After an absence of almost three decades, Yamaha has finally introduced a motorcycle with a twin-cyl motor. But unlike the RD350 of the yesteryears, the YZF-R3 has a slightly smaller heart, that of a 321cc.
We sampled the R3 at the Buddh International Circuit, near Delhi, and, and before we set the track alight, we gazed long and hard at it. The R3 is a compact motorcycle, and only slightly larger than the R15. That all-new face with the aggressive shark nose has spent lots of time in the wind tunnel. The compact-looking fuel tank can stow 14 litres of fuel, and we like the raised rear that is partly responsible for its aggressive stance. It's not a beautiful motorcycle, but like the Sukhoi SU-30, it's striking from any angle.
The angular design theme has been carried over onto the instrument cluster as well. The information is well laid out -- tachometer, speedo, gear indicator, clock and fuel gauge - and can be easily read at a glance. There's also a gear-shift indicator that will come in handy on track days.
The R3 comes armed with the right equipment for the job. The fuel-injected twin-cylinder 321cc motor develops 41.5bhp at 10,750rpm and 29.6Nm of torque at 9000rpm, teamed with a six-speed transmission. Even with a twin cylinder motor, the R3 tips the scales at 169kg. So, yes, this thing has a good power-to-weight ratio.
In contrast to R15's complex delta box chassis, the R3's engine is nestled in a diamond frame chassis. The tried and tested conventional (right-side-up) suspension setup is unlike the KTM's more modern upside-down forks. But does it affect the overall performance of the R3? No way, Jose.
Once astride it, the first thing we notice is that the saddle height is exactly the same as the R15's. What has changed, though, is that unlike the R15's aggressive riding position, the R3's feels a lot more comfortable. The clip-on handlebars are raised for a more practical upright riding position. Overall, the riding position is more like a sports tourer's than an outright track bike's.
Starting the engine further reinforces that notion. The parallel twin is characteristically smooth and free-revving, and there are barely any vibrations. Down the straights, the engine builds up speed effortlessly. Acceleration is not neck-snappingly fast, but before you know it, the R3 is doing 100. While there is decent power north of 5000rpm, true madness starts once the needle passes 7000. Like the R15, the R3's engine doesn't mind humming at high revs for long durations. And the rev-happy nature of the engine is what will please riders most.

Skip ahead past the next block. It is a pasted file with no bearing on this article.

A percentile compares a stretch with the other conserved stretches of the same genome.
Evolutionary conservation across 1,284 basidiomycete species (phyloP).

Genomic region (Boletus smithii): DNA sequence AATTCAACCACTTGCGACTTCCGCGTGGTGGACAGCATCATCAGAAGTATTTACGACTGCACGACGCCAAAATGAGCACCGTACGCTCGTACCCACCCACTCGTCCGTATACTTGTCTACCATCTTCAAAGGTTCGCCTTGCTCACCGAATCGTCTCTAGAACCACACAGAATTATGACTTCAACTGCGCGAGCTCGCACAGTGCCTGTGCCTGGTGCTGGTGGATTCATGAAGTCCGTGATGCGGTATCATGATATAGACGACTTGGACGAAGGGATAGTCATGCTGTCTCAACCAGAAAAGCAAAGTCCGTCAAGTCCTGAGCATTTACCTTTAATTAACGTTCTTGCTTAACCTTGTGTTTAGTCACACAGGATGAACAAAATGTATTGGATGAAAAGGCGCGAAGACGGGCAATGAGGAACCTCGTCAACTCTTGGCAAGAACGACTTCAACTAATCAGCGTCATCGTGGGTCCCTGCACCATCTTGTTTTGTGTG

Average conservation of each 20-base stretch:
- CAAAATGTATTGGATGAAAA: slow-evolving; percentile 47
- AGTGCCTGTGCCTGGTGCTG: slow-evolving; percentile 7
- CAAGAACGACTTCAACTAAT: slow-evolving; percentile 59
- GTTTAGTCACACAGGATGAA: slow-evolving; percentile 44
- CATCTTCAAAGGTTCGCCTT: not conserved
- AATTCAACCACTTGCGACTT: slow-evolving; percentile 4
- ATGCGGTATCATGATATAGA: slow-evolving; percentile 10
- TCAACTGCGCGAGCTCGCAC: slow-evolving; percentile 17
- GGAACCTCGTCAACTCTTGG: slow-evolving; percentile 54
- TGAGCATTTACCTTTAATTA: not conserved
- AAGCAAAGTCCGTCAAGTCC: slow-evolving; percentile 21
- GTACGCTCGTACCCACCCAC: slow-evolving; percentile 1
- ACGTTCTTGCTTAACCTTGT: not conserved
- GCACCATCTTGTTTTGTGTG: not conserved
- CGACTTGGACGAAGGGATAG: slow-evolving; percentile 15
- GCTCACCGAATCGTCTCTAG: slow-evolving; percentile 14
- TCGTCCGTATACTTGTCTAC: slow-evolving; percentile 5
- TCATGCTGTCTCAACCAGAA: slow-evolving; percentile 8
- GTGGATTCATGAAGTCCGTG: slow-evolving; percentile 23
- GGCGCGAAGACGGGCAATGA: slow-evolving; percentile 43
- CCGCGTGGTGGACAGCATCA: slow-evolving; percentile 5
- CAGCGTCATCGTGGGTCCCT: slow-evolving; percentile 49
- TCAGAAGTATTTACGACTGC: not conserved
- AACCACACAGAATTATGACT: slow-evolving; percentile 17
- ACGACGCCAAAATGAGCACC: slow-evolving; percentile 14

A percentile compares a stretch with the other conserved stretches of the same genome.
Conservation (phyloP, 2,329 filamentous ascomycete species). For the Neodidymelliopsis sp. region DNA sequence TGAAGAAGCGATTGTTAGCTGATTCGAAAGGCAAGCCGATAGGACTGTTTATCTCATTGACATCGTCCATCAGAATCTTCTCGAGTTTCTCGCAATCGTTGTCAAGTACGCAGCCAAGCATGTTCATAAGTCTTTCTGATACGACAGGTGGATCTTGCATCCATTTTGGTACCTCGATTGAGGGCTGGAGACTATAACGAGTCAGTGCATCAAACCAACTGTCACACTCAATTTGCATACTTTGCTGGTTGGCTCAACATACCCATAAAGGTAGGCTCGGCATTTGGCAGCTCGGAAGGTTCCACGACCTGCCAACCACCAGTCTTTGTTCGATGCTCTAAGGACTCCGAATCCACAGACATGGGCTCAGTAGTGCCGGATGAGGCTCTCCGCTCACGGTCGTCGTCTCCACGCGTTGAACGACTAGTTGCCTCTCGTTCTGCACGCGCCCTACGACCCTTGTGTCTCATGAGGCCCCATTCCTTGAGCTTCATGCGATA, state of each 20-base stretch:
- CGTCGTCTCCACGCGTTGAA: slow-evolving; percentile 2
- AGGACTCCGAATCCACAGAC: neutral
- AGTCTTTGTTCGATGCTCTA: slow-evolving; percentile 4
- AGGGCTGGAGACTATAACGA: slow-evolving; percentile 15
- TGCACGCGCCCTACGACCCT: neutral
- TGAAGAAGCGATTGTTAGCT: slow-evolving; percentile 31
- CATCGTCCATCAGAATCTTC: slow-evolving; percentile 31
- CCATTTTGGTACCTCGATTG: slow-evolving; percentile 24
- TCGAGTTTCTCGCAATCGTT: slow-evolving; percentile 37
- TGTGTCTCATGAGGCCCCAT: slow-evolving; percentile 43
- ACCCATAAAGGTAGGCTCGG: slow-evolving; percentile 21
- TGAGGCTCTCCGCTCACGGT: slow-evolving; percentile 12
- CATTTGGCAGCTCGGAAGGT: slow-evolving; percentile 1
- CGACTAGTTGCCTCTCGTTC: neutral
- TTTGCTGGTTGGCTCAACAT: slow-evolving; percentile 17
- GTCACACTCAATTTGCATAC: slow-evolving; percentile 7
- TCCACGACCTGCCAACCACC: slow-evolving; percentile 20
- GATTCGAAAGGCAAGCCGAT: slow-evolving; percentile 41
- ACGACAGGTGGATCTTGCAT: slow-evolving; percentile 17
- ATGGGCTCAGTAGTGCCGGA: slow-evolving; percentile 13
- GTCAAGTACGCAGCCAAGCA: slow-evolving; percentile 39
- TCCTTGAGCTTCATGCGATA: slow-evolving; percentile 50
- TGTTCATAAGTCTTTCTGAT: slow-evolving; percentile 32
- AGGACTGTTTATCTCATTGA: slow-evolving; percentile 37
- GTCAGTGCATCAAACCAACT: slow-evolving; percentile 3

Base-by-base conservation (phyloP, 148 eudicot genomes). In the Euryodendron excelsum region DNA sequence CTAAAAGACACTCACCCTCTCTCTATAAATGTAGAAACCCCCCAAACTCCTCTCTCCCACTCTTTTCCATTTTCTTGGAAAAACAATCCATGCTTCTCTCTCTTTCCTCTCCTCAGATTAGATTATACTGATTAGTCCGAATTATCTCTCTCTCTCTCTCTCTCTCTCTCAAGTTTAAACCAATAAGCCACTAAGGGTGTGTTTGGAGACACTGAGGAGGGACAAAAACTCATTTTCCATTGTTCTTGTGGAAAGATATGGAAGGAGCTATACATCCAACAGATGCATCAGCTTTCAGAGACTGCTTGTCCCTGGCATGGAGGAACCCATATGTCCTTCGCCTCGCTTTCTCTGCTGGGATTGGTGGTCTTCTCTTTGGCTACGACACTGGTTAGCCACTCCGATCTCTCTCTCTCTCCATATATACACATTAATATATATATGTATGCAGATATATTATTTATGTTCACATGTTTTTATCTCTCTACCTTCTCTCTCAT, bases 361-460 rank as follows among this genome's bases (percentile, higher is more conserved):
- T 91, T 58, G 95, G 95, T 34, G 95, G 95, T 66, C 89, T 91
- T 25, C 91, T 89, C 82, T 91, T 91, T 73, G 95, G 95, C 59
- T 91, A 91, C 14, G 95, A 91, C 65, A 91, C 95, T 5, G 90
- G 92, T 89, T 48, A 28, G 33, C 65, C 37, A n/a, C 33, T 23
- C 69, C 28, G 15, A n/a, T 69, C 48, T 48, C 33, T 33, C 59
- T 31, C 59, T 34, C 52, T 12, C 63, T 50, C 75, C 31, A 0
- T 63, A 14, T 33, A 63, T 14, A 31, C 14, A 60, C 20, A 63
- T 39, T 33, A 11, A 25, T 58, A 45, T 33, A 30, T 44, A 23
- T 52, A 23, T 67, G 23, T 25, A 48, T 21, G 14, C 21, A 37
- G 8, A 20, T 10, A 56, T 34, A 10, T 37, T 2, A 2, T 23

On straights, the bike touched its indicated speed of 167kph, and we're certain, given a long strip of tarmac, it could get close to 180. This also has to do with the tall 5th and 6th gears, which make the R3's touring intentions evident. The R3 flows effortlessly into corners. Despite being bigger and more powerful than the R15, it still changes directions easily. If you are not accustomed to taking tight corners, the R3 is a good bike to learn on. Overcook a corner, and the bike allows you to quickly adjust and change trajectory.
Apart from flat-out acceleration and keeping the engine on the boil, the other thing that was extensively tested was the brakes. The 298mm disc upfront has enough power to shave speeds quickly, and hauls in the R3 without any drama. Should the R3 have had ABS? Yes, yes, yes.
To sum it up, we've been waiting for a performance bike from Yamaha that sits above the R15. With the YZF-R3, the wait is over. It is not an outright track motorcycle like the R15, and focuses more on on-road performance. Yes, we would have liked ABS and a slipper clutch, especially since the R3 costs around Rs 3.25 lakh (ex-showroom, Delhi). But, despite these omissions, the motorcycle still manages to impress. Engine\: 320cc, 2cyl in-line, 41.5bh at 10,750rpm, 29.6Nm at 9000rpm, 6-speed, Fuel tank\: 14 litres, kerb weight\: 169kgPrice\: Rs 3.25 lakh, ex-showroom DelhiVerdict\: The YZF-R3 may not undercut the KTM RC 390 on price and power, but it's a versatile 300cc sportsbike. Score 8/10